<city name="Chicago">
<city name="Dallas">
<reservoir name="Calero">
<reservoir name="Uvas">


With XML, you can devise tags for marking up all the data that appears on the weather page of the newspaper. With this custom markup, the purpose of each number in the table is unambiguous.

People have developed custom XML markup for such diverse content areas as chemical formulas, descriptions of real estate, news stories, and even cooking recipes. This shows the extensible part of XML, making it a very flexible, customizable markup language.

XML and the Web

These custom tags are all well and good, but your browser, which is designed to interpret HTML3 tags, doesn't understand <reservoir> or <city>.

If you're using the very latest browsers, you can use Cascading Style Sheets to tell a browser how to display your tags. For example, you could present <min> temperature tags in blue and <max> tags in red. That's a client-side solution.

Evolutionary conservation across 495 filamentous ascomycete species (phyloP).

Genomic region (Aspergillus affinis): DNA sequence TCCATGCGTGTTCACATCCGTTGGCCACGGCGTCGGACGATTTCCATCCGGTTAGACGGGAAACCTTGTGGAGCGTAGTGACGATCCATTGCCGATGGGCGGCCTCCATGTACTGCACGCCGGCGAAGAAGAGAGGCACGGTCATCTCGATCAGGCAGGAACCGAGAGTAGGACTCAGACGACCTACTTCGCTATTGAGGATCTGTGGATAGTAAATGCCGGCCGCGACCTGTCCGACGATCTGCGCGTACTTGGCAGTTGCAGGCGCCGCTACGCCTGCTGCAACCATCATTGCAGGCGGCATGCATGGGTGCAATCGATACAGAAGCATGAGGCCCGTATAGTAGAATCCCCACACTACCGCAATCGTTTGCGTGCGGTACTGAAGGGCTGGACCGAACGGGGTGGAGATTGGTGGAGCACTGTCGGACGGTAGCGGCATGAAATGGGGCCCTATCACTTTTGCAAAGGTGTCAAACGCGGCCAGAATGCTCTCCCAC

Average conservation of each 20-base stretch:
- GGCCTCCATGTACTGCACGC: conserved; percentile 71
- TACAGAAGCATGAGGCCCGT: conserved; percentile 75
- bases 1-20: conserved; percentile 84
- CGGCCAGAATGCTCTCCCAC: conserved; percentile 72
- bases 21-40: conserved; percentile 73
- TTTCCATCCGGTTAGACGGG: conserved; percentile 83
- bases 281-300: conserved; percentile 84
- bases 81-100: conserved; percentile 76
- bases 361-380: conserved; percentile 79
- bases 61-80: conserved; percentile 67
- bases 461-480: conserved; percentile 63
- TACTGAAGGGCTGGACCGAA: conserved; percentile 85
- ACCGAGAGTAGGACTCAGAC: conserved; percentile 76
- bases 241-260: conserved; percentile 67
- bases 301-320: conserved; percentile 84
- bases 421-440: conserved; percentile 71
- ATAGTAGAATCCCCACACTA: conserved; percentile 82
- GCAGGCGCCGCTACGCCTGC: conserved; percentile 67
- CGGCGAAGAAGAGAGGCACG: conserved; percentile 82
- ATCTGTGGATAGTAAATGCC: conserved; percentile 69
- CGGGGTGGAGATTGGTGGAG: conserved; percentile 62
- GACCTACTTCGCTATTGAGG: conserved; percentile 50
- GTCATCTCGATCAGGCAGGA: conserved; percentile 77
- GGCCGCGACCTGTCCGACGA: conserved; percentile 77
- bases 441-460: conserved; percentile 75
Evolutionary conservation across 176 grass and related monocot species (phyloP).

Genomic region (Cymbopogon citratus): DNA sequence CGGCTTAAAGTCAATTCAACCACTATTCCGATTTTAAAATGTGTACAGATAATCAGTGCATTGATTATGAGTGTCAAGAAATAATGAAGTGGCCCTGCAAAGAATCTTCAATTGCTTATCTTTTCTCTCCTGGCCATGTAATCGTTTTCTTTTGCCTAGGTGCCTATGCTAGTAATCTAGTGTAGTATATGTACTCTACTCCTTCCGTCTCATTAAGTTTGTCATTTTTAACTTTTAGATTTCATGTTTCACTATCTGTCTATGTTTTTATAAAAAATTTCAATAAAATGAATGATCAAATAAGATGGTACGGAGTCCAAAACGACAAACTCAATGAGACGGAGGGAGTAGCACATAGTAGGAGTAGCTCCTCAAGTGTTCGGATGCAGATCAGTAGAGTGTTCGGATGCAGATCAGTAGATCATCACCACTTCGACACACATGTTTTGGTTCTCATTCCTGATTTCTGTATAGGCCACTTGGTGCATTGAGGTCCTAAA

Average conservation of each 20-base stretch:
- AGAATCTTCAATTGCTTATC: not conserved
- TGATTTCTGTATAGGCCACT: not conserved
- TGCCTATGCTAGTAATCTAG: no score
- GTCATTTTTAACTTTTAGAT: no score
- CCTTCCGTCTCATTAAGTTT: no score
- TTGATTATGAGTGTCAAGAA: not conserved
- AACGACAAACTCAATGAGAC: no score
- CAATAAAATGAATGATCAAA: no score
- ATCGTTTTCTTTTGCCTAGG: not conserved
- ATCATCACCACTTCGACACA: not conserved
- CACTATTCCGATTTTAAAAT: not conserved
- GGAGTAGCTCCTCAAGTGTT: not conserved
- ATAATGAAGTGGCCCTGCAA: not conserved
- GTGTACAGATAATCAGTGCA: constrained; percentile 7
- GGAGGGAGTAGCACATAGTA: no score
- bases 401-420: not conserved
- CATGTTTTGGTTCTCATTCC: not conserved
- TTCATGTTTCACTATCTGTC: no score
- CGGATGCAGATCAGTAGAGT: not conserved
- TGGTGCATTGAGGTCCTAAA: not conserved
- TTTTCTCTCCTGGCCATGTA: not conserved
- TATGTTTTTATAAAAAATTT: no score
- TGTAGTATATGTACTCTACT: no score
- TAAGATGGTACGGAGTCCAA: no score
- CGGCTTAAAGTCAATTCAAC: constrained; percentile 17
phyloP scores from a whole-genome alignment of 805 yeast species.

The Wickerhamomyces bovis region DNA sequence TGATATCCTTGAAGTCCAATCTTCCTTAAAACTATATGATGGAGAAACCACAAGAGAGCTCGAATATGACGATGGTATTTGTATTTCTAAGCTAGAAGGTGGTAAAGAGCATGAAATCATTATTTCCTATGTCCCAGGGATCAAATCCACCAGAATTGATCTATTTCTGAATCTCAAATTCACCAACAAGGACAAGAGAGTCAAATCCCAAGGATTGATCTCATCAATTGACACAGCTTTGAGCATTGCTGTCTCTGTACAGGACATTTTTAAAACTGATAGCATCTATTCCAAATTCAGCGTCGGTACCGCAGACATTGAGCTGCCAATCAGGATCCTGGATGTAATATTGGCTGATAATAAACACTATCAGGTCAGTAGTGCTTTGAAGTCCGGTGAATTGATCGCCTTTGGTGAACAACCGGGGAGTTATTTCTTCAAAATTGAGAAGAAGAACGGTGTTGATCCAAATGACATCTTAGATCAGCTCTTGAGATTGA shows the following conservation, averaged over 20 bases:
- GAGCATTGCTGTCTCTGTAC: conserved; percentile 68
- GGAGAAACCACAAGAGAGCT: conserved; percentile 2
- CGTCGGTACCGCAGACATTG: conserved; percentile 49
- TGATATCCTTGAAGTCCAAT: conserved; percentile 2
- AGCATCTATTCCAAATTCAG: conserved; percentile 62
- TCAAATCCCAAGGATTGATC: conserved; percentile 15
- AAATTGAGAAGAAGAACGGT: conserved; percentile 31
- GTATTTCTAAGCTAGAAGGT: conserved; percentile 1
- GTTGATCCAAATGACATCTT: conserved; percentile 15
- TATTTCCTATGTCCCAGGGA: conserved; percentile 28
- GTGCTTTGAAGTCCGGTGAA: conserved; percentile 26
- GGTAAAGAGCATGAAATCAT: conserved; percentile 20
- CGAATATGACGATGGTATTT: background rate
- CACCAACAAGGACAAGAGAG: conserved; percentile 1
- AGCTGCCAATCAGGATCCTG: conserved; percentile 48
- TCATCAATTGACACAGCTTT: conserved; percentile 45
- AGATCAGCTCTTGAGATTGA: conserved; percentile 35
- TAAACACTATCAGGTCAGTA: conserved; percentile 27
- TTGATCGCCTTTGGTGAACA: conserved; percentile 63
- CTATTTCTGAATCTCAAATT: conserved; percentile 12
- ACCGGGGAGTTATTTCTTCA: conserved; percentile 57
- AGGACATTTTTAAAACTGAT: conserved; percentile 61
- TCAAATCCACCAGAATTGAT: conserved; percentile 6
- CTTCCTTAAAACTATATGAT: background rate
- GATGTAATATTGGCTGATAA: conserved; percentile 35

Multi-Purpose Documents

For example, an HTML-formatted weather report is good for one purpose: web display. As we saw earlier, it's difficult to figure out what the numbers mean in a mass of HTML. However, if we have the XML-formatted weather report, we may then use freely available XML tools to convert that one document to:

This, then, is why everyone is excited about XML. By carefully constructing a markup that shows your data's structure, you create your content once and use XML tools to pour that content into a variety of other molds.

Where Do I Go From Here?